Given the Obama Administration’s stance against coal, many attendees of the National Coal Council’s December meeting were caught flat-footed when DOE Assistant Secretary for Fossil Energy James Markowsky suggested an exception be made under Clean Air Act’s New Source Review (NSR) program. Mr. Markowsky proposed easing the NSR requirements for power plants that make modifications to improve their operating efficiency–assuming those plants would be good candidates for a later retrofit of a carbon capture and sequestration (CCS) system.
Markowsky’s trial balloon also suggested that candidate plants would already have installed flue gas desulfurization (FGD) systems. The concept is intriguing but doesn’t go near far enough in solving the nation’s energy woes.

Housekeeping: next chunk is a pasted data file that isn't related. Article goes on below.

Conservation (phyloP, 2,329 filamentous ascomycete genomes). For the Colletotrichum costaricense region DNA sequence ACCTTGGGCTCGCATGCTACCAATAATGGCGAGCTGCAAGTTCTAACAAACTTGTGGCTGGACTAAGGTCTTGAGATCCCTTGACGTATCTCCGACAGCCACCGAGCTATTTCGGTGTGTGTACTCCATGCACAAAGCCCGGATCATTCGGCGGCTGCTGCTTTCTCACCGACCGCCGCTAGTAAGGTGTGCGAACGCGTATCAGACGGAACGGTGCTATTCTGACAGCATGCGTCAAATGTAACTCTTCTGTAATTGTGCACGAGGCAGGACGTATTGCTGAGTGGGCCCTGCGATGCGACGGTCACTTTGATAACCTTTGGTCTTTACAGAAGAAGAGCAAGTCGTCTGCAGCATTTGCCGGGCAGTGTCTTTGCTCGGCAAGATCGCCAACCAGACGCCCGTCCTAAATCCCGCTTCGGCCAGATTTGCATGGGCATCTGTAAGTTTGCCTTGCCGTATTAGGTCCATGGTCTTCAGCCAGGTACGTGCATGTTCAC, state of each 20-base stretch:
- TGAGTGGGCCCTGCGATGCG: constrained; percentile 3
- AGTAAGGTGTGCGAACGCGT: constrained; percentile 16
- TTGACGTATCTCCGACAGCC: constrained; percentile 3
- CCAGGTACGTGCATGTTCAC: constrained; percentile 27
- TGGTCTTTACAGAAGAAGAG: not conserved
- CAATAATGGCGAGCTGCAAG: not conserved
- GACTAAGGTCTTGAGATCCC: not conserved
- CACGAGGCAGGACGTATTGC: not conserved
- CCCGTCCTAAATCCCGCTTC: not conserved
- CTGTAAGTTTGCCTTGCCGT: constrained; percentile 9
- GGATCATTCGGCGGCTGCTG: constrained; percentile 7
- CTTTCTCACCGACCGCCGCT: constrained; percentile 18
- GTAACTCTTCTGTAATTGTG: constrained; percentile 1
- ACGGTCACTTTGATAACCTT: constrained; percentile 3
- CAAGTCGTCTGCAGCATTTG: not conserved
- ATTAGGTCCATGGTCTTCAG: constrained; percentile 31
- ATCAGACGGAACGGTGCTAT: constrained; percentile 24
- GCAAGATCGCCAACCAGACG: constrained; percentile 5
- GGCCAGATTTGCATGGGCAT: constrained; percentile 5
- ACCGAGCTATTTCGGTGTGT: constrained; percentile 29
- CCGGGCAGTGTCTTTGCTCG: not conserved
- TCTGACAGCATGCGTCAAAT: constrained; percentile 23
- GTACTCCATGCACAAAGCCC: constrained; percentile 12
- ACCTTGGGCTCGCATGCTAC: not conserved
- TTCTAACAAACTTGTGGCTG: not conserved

NSR Definitions Remain Murky
NSR is the process established by the Clean Air Act (CAA) that requires utilities to add a host of new and expensive emission controls should they make any “major modifications” to the plant that increase emissions. The definition of a major modification has been the subject of numerous court battles since the Clinton Administration yet stills remains murky. Even when upgrades were discussed with the EPA in advance of their installation, Justice has routinely lowered the legal boom on utilities that made common maintenance changes to their plants The usual result has been a decade of legal maneuvering followed by a consent decree agreement where the utility agrees to install new emission controls and pay a fine. [Read more →]
February 4, 2010 2 Comments
“[Government] intervention that impinges on complex market forces can produce both unpredicted and unpredictable results.”